Breaking Barriers: Dental Hygienists Owning Their Own Practices in Which States


Are you a Dental hygienist dreaming of owning your own practice? Wondering which states allow you to take that leap and become a business owner? Look no further! In this article, we will explore the states that empower Dental hygienists to fulfill their entrepreneurial aspirations and provide quality care to their patients in a more personalized setting. Join us as we delve into the world of Dental hygiene ownership and discover the opportunities that await you.
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In the United States, the field of dentistry is highly regulated by state licensing boards, limiting the ability of Dental hygienists to own and operate their own practices in most states. However, there are a few states that have taken steps to allow Dental hygienists to open their own practices, providing much-needed Dental care to underserved communities.

One such state is Colorado, where legislation passed in 2008 allows Dental hygienists to provide certain Dental services without direct supervision from a dentist. This change has enabled Dental hygienists in Colorado to open independent practices, offering services like cleanings, fluoride treatments, and X-rays.

Oregon is another state that permits Dental hygienists to own their own practices. A law passed in 2016 allows Dental hygienists in Oregon to provide services without the supervision of a dentist, creating opportunities for them to establish their own practices and serve their communities.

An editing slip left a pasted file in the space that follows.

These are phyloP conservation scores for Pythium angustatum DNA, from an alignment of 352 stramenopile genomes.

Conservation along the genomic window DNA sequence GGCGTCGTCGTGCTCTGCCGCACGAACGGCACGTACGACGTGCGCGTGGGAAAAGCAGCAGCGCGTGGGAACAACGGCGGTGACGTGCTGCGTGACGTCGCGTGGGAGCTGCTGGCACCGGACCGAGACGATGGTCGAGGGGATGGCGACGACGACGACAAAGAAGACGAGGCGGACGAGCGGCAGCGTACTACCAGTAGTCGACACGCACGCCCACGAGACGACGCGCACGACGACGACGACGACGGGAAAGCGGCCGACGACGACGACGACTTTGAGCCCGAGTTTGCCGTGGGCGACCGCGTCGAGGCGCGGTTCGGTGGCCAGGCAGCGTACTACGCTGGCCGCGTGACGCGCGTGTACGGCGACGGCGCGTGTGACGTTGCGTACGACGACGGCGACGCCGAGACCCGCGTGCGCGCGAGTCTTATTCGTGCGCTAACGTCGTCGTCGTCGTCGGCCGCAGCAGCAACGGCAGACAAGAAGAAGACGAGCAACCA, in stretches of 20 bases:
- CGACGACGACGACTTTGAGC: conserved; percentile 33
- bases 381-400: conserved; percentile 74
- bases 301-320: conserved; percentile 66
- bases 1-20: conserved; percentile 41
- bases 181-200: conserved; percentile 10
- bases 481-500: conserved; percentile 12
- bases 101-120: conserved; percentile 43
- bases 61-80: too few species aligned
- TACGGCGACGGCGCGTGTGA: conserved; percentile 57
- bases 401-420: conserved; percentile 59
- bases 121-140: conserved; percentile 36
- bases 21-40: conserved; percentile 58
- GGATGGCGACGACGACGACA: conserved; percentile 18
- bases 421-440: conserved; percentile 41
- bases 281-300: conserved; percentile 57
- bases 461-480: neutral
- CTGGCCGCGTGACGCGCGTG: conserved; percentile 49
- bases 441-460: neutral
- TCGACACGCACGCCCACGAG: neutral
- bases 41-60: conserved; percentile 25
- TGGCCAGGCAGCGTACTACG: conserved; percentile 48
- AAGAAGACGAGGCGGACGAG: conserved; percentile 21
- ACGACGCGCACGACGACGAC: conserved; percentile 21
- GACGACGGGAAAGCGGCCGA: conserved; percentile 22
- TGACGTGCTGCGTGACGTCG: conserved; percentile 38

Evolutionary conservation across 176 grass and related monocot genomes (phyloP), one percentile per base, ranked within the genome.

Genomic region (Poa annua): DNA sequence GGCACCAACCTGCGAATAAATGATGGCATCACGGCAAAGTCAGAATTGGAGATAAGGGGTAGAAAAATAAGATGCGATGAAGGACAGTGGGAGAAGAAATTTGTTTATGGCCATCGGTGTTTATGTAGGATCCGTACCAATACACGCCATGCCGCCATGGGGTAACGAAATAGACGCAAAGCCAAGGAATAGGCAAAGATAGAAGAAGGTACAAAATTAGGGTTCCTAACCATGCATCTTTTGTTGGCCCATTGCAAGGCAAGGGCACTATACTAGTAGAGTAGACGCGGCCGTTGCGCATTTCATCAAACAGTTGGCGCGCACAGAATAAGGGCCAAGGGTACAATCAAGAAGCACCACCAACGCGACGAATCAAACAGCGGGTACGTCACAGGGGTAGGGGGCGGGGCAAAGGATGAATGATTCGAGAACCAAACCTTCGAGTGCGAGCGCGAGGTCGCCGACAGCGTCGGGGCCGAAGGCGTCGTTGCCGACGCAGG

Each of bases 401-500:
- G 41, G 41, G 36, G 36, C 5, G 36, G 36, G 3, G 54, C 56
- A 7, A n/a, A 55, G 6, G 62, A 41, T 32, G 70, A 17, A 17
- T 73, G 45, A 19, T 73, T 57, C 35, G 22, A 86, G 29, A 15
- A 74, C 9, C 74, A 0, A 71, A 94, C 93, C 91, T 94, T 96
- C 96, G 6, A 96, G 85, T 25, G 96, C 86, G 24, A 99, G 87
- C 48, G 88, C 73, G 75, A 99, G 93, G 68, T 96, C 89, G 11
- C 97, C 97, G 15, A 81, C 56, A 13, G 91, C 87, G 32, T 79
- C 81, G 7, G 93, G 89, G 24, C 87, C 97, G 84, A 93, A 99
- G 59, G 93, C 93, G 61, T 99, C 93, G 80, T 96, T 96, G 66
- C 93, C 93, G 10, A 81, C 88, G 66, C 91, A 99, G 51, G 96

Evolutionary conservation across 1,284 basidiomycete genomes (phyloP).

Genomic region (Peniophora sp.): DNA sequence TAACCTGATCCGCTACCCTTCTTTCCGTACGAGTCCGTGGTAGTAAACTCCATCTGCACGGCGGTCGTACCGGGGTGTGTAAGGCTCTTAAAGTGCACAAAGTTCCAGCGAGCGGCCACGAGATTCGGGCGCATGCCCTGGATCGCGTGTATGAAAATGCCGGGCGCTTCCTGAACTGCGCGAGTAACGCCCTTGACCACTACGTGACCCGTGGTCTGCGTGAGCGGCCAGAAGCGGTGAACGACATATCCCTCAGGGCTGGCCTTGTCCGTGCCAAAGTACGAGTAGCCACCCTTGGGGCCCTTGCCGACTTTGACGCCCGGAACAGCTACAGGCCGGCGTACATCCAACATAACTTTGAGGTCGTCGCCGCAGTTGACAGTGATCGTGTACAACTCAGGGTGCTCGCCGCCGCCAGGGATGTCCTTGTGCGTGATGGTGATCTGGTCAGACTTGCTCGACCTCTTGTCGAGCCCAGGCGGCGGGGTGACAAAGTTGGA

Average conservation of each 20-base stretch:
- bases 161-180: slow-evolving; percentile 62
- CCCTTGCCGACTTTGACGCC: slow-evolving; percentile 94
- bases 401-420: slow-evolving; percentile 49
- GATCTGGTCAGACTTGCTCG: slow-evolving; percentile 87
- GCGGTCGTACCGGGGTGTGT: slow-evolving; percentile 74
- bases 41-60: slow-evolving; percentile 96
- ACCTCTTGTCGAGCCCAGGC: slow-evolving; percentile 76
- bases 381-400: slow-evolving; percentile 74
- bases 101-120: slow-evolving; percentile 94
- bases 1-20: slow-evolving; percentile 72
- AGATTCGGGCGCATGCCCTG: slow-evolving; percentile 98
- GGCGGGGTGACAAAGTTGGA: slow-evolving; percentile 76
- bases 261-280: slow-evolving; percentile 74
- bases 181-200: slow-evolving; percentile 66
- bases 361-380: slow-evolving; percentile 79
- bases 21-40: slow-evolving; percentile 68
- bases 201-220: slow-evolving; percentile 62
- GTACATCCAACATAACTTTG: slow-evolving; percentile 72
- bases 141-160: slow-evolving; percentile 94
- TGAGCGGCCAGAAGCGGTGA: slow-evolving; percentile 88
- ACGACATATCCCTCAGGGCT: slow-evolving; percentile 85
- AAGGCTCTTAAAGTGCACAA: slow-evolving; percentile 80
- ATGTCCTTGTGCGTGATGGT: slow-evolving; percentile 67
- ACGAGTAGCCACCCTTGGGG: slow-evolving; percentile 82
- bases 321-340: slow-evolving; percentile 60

Washington state is also at the forefront of allowing Dental hygienists to own their own practices. Legislation passed in 2017 permits Dental hygienists in Washington to practice independently, offering a range of services including cleanings, X-rays, and fluoride treatments.

While the ability for Dental hygienists to own their own practices is still limited in most states, the examples of Colorado, Oregon, and Washington show that it is possible for Dental hygienists to take on a more independent role in the field of dentistry. By allowing Dental hygienists to open their own practices, these states are increasing access to Dental care and improving oral health outcomes.

As the demand for Dental services continues to grow, it is likely that more states will follow the lead of Colorado, Oregon, and Washington in allowing Dental hygienists to own their own practices. This trend towards greater autonomy for Dental hygienists benefits patients by increasing access to care and provides new opportunities for Dental hygienists to advance their careers and make a positive impact in their communities.

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1. Can Dental hygienists own their own practice in any state?
No, not all states allow Dental hygienists to own their own practice.

2. Which states allow Dental hygienists to own their own practice?
States like Colorado, Oregon, and Washington allow Dental hygienists to own their own practice.

3. Do Dental hygienists need to meet certain requirements to own a practice?
Yes, Dental hygienists must meet specific education and licensing requirements set by the state in order to own a practice.

4. Are there restrictions on the type of services Dental hygienists can provide in their own practice?
Yes, there may be restrictions on the type of services Dental hygienists can provide in their own practice based on state regulations.

5. Can Dental hygienists hire other Dental professionals to work in their practice?
Yes, Dental hygienists who own their own practice can hire other Dental professionals, such as dentists or Dental assistants, to work in their practice.
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